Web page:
Money for nothing and chits for free

One of the greatest ongoing challenges facing legislators has been summed up many times, including by writers in previous centuries. In the first half of the nineteenth century Frederic Bastiat wrote in his book “The Law” about the problem that results from those who wish to live at the expense of others:

“And now that the legislators and do-gooders have so futilely inflicted so many systems upon society, may they finally end where they should have begun: May they reject all systems, and try liberty…”

Last year, Steve Malanga wrote “The New New Left – How American Politics Works Today.”  According to one reviewer:

“A new dynamic has sprung up in American politics today: the contest between those who benefit from an ever-expanding public sector and those who pay for this bigger government—in other words, it’s the tax eaters vs. the taxpayers.”

More recently, author Brian Tracy wrote “Something for Nothing.” He opens his introduction with a quote from Thomas Jefferson:

“The worst day of a man’s life is when he sits down and begins thinking about how he can get something for nothing.”

In his chapter on Government, Politics, and Power, Tracy outlines what amounts to an explanation of why the “tax eaters” (my words) have the advantage:

“To get elected…politicians often abandon ideas they have espoused all their lives… Once they get into office, the politician finds himself in league with other politicians of his party, and often with members of the other party, all who have promised rewards and favors to the people who elected them.”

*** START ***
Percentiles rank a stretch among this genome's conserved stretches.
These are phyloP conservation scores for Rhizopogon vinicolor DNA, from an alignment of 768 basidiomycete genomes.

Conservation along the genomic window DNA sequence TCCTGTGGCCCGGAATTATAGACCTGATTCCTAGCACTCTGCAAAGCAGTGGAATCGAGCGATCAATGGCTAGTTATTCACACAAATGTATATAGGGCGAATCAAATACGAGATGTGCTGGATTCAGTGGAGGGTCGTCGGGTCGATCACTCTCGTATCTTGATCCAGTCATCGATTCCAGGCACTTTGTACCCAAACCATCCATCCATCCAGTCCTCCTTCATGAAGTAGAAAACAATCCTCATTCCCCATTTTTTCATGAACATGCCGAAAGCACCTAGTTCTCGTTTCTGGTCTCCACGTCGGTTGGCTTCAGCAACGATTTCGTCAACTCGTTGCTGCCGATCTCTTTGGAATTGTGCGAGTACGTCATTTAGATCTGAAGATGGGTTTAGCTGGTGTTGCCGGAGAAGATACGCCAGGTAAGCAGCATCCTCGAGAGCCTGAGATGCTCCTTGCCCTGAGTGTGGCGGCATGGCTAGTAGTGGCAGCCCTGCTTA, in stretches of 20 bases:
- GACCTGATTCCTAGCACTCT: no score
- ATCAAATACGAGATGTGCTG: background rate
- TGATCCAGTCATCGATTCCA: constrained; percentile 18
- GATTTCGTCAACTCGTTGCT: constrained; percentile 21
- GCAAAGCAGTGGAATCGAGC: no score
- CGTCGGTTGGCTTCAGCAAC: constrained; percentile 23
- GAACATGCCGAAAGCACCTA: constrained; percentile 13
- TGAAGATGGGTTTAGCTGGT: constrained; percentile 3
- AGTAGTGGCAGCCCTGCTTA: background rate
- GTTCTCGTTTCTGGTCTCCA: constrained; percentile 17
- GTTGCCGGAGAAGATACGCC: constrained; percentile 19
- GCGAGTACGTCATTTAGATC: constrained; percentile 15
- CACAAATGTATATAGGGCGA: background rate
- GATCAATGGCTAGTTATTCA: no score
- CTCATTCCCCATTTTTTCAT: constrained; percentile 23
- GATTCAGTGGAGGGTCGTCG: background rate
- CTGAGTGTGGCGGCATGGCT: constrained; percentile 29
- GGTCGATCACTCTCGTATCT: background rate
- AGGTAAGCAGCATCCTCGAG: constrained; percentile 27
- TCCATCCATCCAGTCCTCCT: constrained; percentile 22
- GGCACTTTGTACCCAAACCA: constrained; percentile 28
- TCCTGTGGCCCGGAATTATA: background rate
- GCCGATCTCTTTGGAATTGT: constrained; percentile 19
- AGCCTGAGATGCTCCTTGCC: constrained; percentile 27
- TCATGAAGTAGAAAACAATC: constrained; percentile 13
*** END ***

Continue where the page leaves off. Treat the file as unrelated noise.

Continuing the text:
None of this is earth shattering or new. It’s just one more person saying what we’ve been saying. Tracy adds:

“The honest politician works to allow individuals to keep more of their hard-earned money and to reduce the number of people caught in the trap of government dependency. The good politician does everything possible to protect the private citizen or corporation against the free money crazies that get elected to power.”

Amen. And therein lies the path to victory in the struggle against the taxeaters.


So — based on Brian Tracy’s definition of an “honest” and “good” politician — who is the best choice on the ballot for Illinois Governor in 2006?  That’s easy: None of the Above.


Click here for information about Tracy’s book.